What to buy Chocolate! Chocolate! Chocolate!
What to pay The chocolates are well worth the prices charged.
This year is the centennial of Belgian chocolates beginning to be regarded as among the finest chocolates in the world.
Belgium produces a dreamy 220,000 tonnes of chocolate per year. Its unmatched reputation for sublime chocolate derives from the silky smooth texture created by extended conching (stirring) during the production process, and from the use of pure cocoa butter. The turning point for Belgian chocolate came in 1912, when pralines (filled chocolates) were born in Brussels. On that city’s magnificent Grand Place, La Maison des Maîtres Chocolatiers Belges unites 10 of the country’s choco-craftsmen in an upmarket boutique that also offers demonstrations in English (and the all-important taste-tests) at 4pm Saturday and Sunday.
Also stop by a Pierre Marcolini store. His innovative chocolate creations are a top choice for Belgium’s wealthy and fashion conscious.
What to pay Too much
A manufacturer of premium chocolate GODIVA CHOCOLATIER was founded in Belgium in 1926 by Joseph Draps, who opened his first boutique in the Grand Place in Brussels. Godiva also sells truffles, coffee, cocoa. biscuits and ice cream.
Godiva operates more than 450 retail boutiques in the U.S. Canada, Europe and Asia.
Godiva's signature package is the gold ballotin (french for "small, elegant box of chocolates).
IanGrace's husband Werner, surprised me with a box of Godiva Chocolates. Thank you Werner that was so sweet and thoughtful of you. The picture here is courtesy of IanGrace, used with her permission.
Founded in Brussels in 1857 by Jean Neuhaus, NEUHAUS CHOCOLATIER makes luxury Belgian Chocolates, biscuits and ice cream. Jean Neuhaus opened his first store in the Galeries Royales Saint-Hubert. The pics shown here are of the shop in the Galeries.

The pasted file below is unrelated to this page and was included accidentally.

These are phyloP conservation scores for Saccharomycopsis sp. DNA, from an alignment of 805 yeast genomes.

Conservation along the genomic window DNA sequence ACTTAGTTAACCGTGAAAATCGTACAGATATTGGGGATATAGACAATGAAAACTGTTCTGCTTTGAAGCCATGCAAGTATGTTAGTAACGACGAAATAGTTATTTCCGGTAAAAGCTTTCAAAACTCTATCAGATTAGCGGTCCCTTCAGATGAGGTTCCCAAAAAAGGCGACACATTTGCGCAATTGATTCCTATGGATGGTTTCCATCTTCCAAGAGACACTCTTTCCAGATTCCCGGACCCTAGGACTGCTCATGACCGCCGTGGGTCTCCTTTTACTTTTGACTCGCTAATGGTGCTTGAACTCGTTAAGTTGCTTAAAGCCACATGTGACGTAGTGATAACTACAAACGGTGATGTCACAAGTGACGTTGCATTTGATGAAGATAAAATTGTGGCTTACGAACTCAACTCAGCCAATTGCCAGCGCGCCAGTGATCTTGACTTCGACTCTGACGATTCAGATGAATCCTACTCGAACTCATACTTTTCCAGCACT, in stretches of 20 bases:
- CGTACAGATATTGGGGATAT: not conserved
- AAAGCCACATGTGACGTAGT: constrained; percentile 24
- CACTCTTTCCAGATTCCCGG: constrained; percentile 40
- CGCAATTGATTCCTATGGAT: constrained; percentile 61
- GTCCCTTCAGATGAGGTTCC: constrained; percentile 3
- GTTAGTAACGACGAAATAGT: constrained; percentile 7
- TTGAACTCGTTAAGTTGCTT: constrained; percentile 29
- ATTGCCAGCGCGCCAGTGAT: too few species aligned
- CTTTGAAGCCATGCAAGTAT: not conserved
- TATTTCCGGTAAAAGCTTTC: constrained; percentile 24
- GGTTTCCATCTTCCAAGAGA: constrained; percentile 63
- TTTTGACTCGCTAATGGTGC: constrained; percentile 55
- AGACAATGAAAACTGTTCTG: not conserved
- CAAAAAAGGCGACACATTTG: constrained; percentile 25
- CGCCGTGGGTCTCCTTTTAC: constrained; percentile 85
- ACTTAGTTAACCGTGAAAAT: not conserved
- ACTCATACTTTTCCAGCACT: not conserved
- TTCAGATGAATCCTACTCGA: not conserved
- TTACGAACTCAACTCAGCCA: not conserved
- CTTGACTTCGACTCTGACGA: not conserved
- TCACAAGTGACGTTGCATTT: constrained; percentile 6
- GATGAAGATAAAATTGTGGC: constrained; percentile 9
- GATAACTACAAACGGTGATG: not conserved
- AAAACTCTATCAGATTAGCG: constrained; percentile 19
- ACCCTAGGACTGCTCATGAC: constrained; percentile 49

Today, Neuhaus has over 1,000 stores in 40 countries. All Neuhaus products are still made in Viezenbeek, near Brussels and are exported worldwide.
The shop is very small and quaint and filled with the most wonderful handmade chocolates you could imagine. The shop keeper was very friendly and helpful. It is located just one street over from the Grand Place. We visited many chocolate shops in the area. None compared to this one. La maison du chocolate artisanal is our very favorite.
What to buy This chocolate shop offers the best pralines in Belgium.
De Sadeleer Lucas Chocolaterie is just meters away from the famous statue of Mannekenpiss.
It is also a patisserie, glacerie and salon de degustation. they call themselves the artistic chocolatier in the area of St Jacques. Its open all days from 10-18, till 20 Thursday and Friday and till 22 on the weekends. Its closed on Wednesday. This place really offers a wide variety of choice. Packages are from 8, 16 and 32 euros which I find extremly steep. However,that is pretty much the average price for hand made chocolates. Your alternative is Cote D Or which you can also probably find in your local supermarket at home, just like Guylain.
What to buy Praline